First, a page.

By Lenore Barbian and Jeffrey S. Reznick
During the days and weeks following the shooting, Bliss dutifully reported the details of the President’s vital signs. The President’s temperature, respiration rates, attacks of vomiting and profuse sweating were all shared with the American people. Yet through it all, Bliss maintained an air of confidence about the President’s recovery. While the details provided in his daily bulletins elicited fear among many, Bliss continued to assure the public of Garfield’s health whenever he was questioned by members of the press. Whether Bliss’s confidence was simply misplaced hope, a failure to understand the seriousness of the President’s condition, or a deliberate attempt to mislead the American people, we can only speculate. To anyone allowed access to the President, the outcome seemed only too clear. The only question was whether infection or starvation would claim Garfield first.
Germs had been introduced into Garfield’s wound the second the bullet penetrated his body. The repeated probing of his wound—which had begun just minutes after he was shot—not only failed to locate the bullet but also almost certainly guaranteed that a life threatening infection would follow. The small, pus-filled sacs that Bliss reported appearing on the President’s back and arms were irrefutable proof of a systemic infection. Known as septic acne, they were just one of the signs that the infection was spreading throughout Garfield’s body. Other, more ominous, signs were also present.
On August 8th, Bliss instructed Dr. Agnew to operate on Garfield to relieve the build-up of pus near the bullet’s entry. Making a long incision near the twelfth rib, following what the doctors believed to be the path of the bullet, Agnew inserted two drainage tubes which quickly discharged large amounts of pus and blood. While the doctors were satisfied with the results of this procedure, it would do nothing to alleviate the growing infection. Within two weeks, a large abscess would form on Garfield’s right parotid gland. The inflammation of this large salivary gland became so severe that it resulted in paralysis to the right side of his face. In fact, the abscess grew so large that when it spontaneously ruptured, Garfield nearly choked to death on the blood, pus, and saliva that flooded his mouth.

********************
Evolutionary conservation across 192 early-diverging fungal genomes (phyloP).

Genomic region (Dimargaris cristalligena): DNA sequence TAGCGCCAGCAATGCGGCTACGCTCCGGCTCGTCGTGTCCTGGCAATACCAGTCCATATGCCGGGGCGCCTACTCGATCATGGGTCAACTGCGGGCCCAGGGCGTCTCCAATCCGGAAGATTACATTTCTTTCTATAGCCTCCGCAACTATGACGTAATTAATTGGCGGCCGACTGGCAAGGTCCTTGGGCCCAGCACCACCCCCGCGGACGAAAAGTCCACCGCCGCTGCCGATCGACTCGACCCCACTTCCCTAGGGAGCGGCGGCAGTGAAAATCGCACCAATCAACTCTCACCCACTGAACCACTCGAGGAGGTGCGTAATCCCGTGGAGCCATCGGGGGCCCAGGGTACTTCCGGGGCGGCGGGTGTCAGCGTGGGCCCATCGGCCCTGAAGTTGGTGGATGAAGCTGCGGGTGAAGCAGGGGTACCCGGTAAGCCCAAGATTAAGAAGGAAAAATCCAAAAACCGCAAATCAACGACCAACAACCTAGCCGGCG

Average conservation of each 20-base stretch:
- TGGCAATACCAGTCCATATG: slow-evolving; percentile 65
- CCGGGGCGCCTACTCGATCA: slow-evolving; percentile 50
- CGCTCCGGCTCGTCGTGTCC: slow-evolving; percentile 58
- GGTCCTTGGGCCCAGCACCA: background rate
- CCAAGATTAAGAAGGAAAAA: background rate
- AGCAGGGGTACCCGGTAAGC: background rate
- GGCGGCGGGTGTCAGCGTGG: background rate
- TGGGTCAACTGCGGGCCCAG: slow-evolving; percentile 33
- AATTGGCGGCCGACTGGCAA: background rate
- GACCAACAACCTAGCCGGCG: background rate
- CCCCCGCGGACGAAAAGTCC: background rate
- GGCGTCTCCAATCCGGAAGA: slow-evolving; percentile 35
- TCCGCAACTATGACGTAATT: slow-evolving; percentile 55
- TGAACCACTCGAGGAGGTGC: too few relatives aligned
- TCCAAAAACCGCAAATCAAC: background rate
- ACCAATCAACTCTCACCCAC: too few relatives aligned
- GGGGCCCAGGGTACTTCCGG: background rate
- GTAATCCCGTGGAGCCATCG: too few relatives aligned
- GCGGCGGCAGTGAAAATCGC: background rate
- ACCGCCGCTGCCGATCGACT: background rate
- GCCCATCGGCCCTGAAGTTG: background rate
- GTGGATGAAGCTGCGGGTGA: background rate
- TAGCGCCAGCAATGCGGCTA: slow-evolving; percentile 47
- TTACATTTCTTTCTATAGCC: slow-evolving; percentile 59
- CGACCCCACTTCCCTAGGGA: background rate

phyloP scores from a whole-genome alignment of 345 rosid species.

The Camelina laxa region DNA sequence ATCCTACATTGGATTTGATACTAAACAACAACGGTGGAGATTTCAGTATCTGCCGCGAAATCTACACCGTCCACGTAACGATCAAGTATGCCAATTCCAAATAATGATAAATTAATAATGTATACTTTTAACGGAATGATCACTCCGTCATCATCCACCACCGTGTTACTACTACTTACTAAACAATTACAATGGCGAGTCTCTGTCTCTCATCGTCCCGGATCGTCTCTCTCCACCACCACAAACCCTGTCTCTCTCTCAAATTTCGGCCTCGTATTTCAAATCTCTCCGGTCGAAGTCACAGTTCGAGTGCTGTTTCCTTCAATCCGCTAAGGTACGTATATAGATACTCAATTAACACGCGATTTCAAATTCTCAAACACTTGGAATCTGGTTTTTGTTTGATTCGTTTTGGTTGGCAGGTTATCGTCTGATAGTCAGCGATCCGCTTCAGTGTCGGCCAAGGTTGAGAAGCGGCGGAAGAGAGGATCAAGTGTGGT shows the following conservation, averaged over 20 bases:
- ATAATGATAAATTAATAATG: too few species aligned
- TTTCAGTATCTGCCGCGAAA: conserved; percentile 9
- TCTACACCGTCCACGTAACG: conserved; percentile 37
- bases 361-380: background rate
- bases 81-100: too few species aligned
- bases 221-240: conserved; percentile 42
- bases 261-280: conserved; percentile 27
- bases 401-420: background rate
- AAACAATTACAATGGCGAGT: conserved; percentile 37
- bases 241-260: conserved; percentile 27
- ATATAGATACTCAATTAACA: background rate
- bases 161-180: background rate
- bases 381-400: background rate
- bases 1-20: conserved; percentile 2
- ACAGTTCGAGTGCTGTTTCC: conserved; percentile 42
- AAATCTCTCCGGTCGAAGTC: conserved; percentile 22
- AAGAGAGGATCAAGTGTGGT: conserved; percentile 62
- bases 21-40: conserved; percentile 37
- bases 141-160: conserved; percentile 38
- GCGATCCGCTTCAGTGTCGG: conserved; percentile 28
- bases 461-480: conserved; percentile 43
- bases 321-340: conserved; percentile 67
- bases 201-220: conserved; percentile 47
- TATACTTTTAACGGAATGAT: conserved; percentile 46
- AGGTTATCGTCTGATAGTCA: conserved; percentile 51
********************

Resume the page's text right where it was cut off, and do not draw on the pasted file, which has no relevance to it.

The infection that was ravaging through Garfield’s body was a hazard not only to himself but also to those who treated him. Bliss had firsthand experience of how a caretaker could contract a deadly infection from the bodily fluids of those they cared for. During the Civil War while serving as the Chief Surgeon at Armory Square Hospital, he witnessed one of his nurses sicken and die from a small cut on her hand. He must have wondered if a similar fate would befall him when he accidentally cut his right middle finger when dressing the President’s wound. Bliss would fully recover, but his hand would become painfully swollen causing him to carry it in a sling.
Vomiting was an almost immediate side effect of the gunshot wound, and one that would continue to plague Garfield throughout his ordeal. Not only did Garfield have trouble keeping down the food he did consume, he soon lost all interest in eating. Realizing the serious of the situation, Bliss resorted to an alternative in order to provide the President with the nourishment necessary for his recovery. Bliss mixed together beef bouillon, milk, egg yolk and a bit of opium which he administered as an “enemata” or rectal feeding every four hours. Over time, Bliss would vary the composition of the mixture, including substances such as whiskey or charcoal in an attempt to provide the most efficacious mixture. At first, this routine seemed to have a beneficial effect, and Garfield appeared to rally. But as the days and weeks passed, Garfield continued to lose weight. At the time of the shooting, Garfield was a robust and healthy 210 pounds; by the end, he would weigh a mere 130 pounds.
This post is one of a series reenacting the official bulletins released to the public by the physicians to President Garfield during his illness after the shooting on July 2, 1881.
Lenore Barbian, PhD, is Associate Professor and Anthropology Program Director at Edinboro University of Pennsylvania. She is author of numerous articles, including “Remains of War: Walt Whitman, Civil War Soldiers, and the Legacy of Medical Collections”, co-authored with Jeff Reznick and Paul Sledzik, which received the 2013 best article award from the Archivists and Librarians in the History of the Health Sciences (ALHHS). Jeffrey S. Reznick, PhD, is Chief of NLM’s History of Medicine Division and author of two books and numerous articles on the cultural history of war and medicine.